• Bitterness shows you where you need to heal, where you’re still holding judgments on others and yourself. For example, when you feel bitter because neuropathy has made you unable to do certain things that you could before, work towards being patient with yourself and take time to recognize all the things you continue to thrive at.
  • Resentment shows you where you’re living in the past and not allowing the present to be as it is. Resent that neuropathy is a facet of your life? Resent that other people can do certain things you can’t? Contemplate the reasons that you are grateful for the present, rather than the past. Write a thankful list when you are feeling resentful to reframe your state of mind. Reflect on if communicating certain expectations or experiences of hurt with people you may resent would be helpful to your relationships.
  • Discomfort shows you that you need to pay attention right now to what is happening, because this may be an opportunity for change, to do something different than you typically do it. Recognize your discomforts to establish goals, as well as boundaries for yourself, so as to live with as much control of your neuropathy as possible.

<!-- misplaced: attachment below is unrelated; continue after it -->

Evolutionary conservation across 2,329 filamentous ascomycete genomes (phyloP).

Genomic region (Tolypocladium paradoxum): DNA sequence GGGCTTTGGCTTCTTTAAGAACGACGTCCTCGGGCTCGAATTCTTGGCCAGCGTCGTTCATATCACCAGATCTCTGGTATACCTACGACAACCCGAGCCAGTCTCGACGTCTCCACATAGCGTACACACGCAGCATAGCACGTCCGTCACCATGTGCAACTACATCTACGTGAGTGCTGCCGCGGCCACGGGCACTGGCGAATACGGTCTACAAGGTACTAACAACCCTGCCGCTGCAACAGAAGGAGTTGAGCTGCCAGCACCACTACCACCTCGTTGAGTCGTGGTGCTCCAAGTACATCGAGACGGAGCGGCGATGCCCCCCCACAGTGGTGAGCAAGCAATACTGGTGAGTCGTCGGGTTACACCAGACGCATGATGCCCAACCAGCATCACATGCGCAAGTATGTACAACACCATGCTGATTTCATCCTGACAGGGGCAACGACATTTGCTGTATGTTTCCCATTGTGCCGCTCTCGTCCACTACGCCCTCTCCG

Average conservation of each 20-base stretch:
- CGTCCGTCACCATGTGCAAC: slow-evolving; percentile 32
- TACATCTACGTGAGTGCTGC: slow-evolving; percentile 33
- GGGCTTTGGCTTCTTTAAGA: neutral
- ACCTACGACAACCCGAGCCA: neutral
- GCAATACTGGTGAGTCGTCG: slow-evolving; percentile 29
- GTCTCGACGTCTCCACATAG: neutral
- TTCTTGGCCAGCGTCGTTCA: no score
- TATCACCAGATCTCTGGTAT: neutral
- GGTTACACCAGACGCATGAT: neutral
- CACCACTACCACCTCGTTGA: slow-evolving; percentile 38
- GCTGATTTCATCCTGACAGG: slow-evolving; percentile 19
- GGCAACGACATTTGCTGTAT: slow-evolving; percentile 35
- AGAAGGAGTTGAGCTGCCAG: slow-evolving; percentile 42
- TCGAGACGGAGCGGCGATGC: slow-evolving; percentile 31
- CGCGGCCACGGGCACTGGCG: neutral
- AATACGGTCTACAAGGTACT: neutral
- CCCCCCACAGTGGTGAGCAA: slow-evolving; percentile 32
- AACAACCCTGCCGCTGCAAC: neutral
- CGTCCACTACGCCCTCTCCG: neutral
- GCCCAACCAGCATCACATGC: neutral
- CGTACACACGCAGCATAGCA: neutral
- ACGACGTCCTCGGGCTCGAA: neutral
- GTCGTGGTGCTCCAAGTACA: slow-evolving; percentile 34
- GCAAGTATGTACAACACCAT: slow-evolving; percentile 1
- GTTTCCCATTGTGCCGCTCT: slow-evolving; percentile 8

• Anger shows you what you’re passionate about, where your boundaries are, and what you believe needs to change about the world. Anger can be a strong motivator, get out there and do something! Check out the Upcoming Events section of our website to join our community!
  • Disappointment shows you that you tried for something, that you did not give in to apathy, that you still care. Decide for yourself if it is worth trying again, you may find the result is different next time.
  • Guilt shows you that you’re still living life in other people’s expectations of what you should do. Feeling guilty because you can’t do what other people expect? Consider communicating with them your capabilities and limitations, so neither of you assume the worst of each other and can build relationships on mutual understanding and support.